Effective Use of Dialogue in All the Pretty Horses
All the Pretty Horses, by Cormac McCarthy, is, among other things, an exploration of its main character, John Grady Cole. The author chooses words carefully and sparingly when creating dialogue for Cole. In doing so, McCarthy creates poetic effects and rich meaning from limited verbiage. This novelist lets his readers get to know his main character largely through dialogue instead of through direct description. In this way, readers find the techniques used by McCarthy similar to those used by Ernest Hemingway in many of his books and short stories. Like the dialogue of Hemingway's protagonists, Cole's speech is sparse, but it is indicative of a great deal of meaning.
In Cole's brief discourse, wise readers can find many individuality indicators that help us to understand this stoic character.
The first verbal exchange of this novel only requires 17 words of Cole. The first twelve words tell us a great deal considering the limited number of words used:
I appreciate you lighting the candle, he said.
La candela. La vela. (4)
On the first line of Cole's dialogue, he shows his appreciation of a kindness done for him. This act suggests some goodness in his character. This sentence is in English. The person speaking with Cole in this scene replies in Spanish, and we find that our protagonist is at least bilingual in the next line when he replies to the other speaker in Spanish. The fact that Cole knows two different Spanish words for candle suggests a more extensive understanding of his second language.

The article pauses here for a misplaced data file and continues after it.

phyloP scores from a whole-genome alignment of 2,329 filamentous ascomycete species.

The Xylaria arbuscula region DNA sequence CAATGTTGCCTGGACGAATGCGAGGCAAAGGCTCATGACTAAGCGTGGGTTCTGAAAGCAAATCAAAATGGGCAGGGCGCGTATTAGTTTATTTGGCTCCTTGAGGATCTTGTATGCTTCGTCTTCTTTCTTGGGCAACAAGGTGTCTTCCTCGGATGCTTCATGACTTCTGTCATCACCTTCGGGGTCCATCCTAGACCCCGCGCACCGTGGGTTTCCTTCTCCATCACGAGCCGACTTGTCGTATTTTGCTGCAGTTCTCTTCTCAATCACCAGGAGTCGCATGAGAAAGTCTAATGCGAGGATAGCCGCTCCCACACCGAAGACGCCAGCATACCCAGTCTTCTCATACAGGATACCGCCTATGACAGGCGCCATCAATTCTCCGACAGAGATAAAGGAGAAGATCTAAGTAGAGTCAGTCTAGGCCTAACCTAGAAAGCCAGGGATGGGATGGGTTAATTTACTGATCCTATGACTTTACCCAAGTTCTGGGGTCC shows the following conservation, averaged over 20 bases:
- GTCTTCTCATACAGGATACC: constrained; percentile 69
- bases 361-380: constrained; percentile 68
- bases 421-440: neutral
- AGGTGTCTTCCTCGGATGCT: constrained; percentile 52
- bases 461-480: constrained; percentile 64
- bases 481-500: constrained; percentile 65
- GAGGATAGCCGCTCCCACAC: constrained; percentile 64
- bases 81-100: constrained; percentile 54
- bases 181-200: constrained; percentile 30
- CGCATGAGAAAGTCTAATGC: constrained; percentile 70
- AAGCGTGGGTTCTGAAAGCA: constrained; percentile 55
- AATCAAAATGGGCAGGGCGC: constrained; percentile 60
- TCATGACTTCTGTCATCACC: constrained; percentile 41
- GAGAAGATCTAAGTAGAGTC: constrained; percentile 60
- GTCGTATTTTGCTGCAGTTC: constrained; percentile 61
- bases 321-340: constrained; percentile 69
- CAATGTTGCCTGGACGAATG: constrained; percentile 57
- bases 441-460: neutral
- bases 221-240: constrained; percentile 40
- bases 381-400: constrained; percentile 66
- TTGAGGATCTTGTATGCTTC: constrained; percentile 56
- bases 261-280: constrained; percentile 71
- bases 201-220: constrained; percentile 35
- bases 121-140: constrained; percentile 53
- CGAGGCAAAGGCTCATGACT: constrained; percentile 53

Readers will find that this is not the only example of individuality indicators expressed in Cole's speech. McCarthy, like many good writers, chooses to show us who his main character is instead of just telling us. He shows us through the words of John Grady Cole. The author both foreshadows the major conflict in this novel and gives us a better understanding of Cole's character in just three words when he replies to a comment from his sidekick, Rawlins. Rawlins has failed to win the affection of a girl he likes, and claims that "She ain't worth it," and that "None of em are" (10). John Grady replies simply, "Yes they are" (10). In this line, readers learn several things. Included are the facts that Cole likes women, and that he is willing to endure greater challenges than some men would for love. One can infer from these facts that John Grady is a romantic because of this attitude--for...